Doing the good
Unity and diversity at the Glen Workshop
"We believe in the strength of diversity, whether that’s political, racial or gender … We acknowledge that the Glen has often been a ‘white space,’ and we’re working on changing that.”
“We proclaim A Revolution of Goodness by committing to action in Unity and Diversity … to celebrate authentically unity in diversity by challenging ourselves to unveil our white privilege.”
These proclamations of goodness are declared by two distinct yet not-so-different Christ-centered communities: the first by the Glen Workshop, a weeklong festival for “artists, writers and spiritual wayfarers” missioned to send such creative visionaries “back into their communities with encouragement and empowerment to have greater impact in churches, universities, schools and other associations,” and the second, Franciscan Sisters of Perpetual Adoration which, after emerging from A Revolution of Goodness, is committed to eradicating privilege and strengthening diversity.
Sister societies, of sorts, steadfastly supporting social justice.
The Glen Workshop, which began in 1994, is sponsored by Image, self-described as “one of the world’s leading literary and arts journals … a showcase for art inspired by Judeo-Christian faith ... with the power to engage and transform the mainstream contemporary culture. Image and its programs, including the Glen Workshop, deepen the wisdom, compassion and cultural engagement of religious communities.” Image Director of Marketing Sophia Ross further describes the Glen as “10 artist-led workshops with up to 120 attendees each year that offer a variety of content including poetry, fiction, non-fiction and visual arts.” A new seminar on “lectio divina,” a Latin phrase meaning divine reading, was offered this year. “Our ultimate goal,” says Sophia, “is to provide a community for artists who are either people of faith or those they call God haunted, people who are engaged in religion but haven’t found a place for themselves.” The Glen is a culture of strong and inclusive diversity.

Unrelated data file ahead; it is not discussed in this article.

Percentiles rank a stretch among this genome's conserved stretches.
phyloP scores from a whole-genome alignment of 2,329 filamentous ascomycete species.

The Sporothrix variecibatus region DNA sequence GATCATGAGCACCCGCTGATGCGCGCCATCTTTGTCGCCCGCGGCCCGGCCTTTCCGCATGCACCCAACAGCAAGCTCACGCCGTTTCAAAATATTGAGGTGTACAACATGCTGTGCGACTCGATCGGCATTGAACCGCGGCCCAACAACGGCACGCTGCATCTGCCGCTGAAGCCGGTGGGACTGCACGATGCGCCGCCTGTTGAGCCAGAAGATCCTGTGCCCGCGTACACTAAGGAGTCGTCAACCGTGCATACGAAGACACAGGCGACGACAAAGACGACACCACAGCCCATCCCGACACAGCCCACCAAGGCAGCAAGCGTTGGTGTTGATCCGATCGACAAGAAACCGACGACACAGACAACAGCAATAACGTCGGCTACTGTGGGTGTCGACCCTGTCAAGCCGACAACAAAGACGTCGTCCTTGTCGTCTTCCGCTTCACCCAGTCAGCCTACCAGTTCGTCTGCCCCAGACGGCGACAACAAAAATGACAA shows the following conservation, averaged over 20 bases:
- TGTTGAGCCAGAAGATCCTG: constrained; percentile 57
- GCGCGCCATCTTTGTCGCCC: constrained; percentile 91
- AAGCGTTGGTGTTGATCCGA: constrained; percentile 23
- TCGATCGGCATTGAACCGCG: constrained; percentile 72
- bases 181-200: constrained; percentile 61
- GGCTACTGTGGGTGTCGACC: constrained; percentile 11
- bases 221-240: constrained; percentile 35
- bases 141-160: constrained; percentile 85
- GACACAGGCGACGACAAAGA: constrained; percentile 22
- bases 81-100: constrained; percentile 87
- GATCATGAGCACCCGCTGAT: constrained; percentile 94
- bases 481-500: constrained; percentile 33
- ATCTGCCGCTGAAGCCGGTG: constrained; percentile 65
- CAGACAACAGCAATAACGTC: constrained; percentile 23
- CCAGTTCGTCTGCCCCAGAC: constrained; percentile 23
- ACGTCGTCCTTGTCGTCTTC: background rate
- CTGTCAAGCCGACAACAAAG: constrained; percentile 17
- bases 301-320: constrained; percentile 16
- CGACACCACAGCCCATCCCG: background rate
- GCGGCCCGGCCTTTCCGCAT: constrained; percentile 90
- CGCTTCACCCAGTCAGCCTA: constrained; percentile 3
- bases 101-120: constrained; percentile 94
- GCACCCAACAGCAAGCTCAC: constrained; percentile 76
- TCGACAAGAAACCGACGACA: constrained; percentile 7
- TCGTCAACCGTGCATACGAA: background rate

In unity with such revolutionary goodness, FSPA is providing support to the Glen Workshop scholarship program, specifically for women, people of color, first-generation immigrants and those who lack financial means to otherwise attend. This is a ministry of Glen advocate Julia Walsh, Franciscan Sister of Perpetual Adoration, who herself has attended the workshop in the past. Having experienced the Glen, Sister Julia desires “to share the blessing. I strongly believe that the arts feed the human spirit and contribute to a healthy church culture and the creative pursuit of social justice.” She envisions systemic change through the Glen ministry. “As the marginalized in society are able to increase their connections and develop their creative spirits, there could be ripple effects, enabling the blessings of beauty and peace to increase and be sustained in their neighborhoods.”
Helping to spread the grace of artistry, spirituality and multiplicity, “FSPA has gifted our community with many new, fresh voices and people who hold us accountable to making the Glen a diverse space,” says Sophia. “This year, our scholarship recipients were some of the most engaged students at the Glen.
“We are so thankful for FSPA’s generosity and commitment to diverse communities,” goodness that will continue to “affect positive change within the Glen” and beyond.